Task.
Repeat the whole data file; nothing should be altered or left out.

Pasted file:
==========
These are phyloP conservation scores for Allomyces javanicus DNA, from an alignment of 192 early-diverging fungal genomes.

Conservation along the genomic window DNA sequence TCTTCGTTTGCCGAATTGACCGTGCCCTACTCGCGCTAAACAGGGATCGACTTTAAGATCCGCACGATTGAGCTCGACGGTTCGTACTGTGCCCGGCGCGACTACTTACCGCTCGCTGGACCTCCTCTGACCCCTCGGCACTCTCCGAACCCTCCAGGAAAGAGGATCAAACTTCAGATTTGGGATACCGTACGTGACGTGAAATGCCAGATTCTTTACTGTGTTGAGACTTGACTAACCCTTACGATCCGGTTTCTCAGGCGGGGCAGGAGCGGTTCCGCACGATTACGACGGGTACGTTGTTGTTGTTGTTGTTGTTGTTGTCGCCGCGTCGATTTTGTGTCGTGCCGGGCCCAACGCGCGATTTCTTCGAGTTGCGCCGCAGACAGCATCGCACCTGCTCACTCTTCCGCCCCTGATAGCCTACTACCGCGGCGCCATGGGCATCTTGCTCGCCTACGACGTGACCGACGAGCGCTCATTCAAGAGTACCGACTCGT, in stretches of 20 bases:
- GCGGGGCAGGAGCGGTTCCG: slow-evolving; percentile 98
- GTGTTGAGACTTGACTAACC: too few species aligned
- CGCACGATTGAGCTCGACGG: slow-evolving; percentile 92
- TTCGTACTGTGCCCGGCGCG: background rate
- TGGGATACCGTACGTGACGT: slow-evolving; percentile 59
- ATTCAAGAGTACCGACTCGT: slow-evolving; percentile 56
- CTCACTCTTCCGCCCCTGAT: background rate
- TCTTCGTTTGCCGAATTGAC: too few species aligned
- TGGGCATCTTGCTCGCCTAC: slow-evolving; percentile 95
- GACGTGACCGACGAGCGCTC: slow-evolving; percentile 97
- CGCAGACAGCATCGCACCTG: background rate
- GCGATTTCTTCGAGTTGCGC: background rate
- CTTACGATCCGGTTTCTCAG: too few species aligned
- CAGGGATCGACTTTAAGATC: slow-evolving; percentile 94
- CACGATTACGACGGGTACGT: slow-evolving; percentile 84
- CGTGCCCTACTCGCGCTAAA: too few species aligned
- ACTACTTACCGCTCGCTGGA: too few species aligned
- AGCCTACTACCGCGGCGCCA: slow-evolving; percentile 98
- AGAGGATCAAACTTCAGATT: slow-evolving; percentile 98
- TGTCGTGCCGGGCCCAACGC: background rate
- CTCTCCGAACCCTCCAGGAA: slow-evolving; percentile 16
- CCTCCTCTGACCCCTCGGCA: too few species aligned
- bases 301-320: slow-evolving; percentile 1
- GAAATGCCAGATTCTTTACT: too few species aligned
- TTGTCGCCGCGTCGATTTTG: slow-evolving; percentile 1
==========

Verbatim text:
These are phyloP conservation scores for Allomyces javanicus DNA, from an alignment of 192 early-diverging fungal genomes.

Conservation along the genomic window DNA sequence TCTTCGTTTGCCGAATTGACCGTGCCCTACTCGCGCTAAACAGGGATCGACTTTAAGATCCGCACGATTGAGCTCGACGGTTCGTACTGTGCCCGGCGCGACTACTTACCGCTCGCTGGACCTCCTCTGACCCCTCGGCACTCTCCGAACCCTCCAGGAAAGAGGATCAAACTTCAGATTTGGGATACCGTACGTGACGTGAAATGCCAGATTCTTTACTGTGTTGAGACTTGACTAACCCTTACGATCCGGTTTCTCAGGCGGGGCAGGAGCGGTTCCGCACGATTACGACGGGTACGTTGTTGTTGTTGTTGTTGTTGTTGTCGCCGCGTCGATTTTGTGTCGTGCCGGGCCCAACGCGCGATTTCTTCGAGTTGCGCCGCAGACAGCATCGCACCTGCTCACTCTTCCGCCCCTGATAGCCTACTACCGCGGCGCCATGGGCATCTTGCTCGCCTACGACGTGACCGACGAGCGCTCATTCAAGAGTACCGACTCGT, in stretches of 20 bases:
- GCGGGGCAGGAGCGGTTCCG: slow-evolving; percentile 98
- GTGTTGAGACTTGACTAACC: too few species aligned
- CGCACGATTGAGCTCGACGG: slow-evolving; percentile 92
- TTCGTACTGTGCCCGGCGCG: background rate
- TGGGATACCGTACGTGACGT: slow-evolving; percentile 59
- ATTCAAGAGTACCGACTCGT: slow-evolving; percentile 56
- CTCACTCTTCCGCCCCTGAT: background rate
- TCTTCGTTTGCCGAATTGAC: too few species aligned
- TGGGCATCTTGCTCGCCTAC: slow-evolving; percentile 95
- GACGTGACCGACGAGCGCTC: slow-evolving; percentile 97
- CGCAGACAGCATCGCACCTG: background rate
- GCGATTTCTTCGAGTTGCGC: background rate
- CTTACGATCCGGTTTCTCAG: too few species aligned
- CAGGGATCGACTTTAAGATC: slow-evolving; percentile 94
- CACGATTACGACGGGTACGT: slow-evolving; percentile 84
- CGTGCCCTACTCGCGCTAAA: too few species aligned
- ACTACTTACCGCTCGCTGGA: too few species aligned
- AGCCTACTACCGCGGCGCCA: slow-evolving; percentile 98
- AGAGGATCAAACTTCAGATT: slow-evolving; percentile 98
- TGTCGTGCCGGGCCCAACGC: background rate
- CTCTCCGAACCCTCCAGGAA: slow-evolving; percentile 16
- CCTCCTCTGACCCCTCGGCA: too few species aligned
- bases 301-320: slow-evolving; percentile 1
- GAAATGCCAGATTCTTTACT: too few species aligned
- TTGTCGCCGCGTCGATTTTG: slow-evolving; percentile 1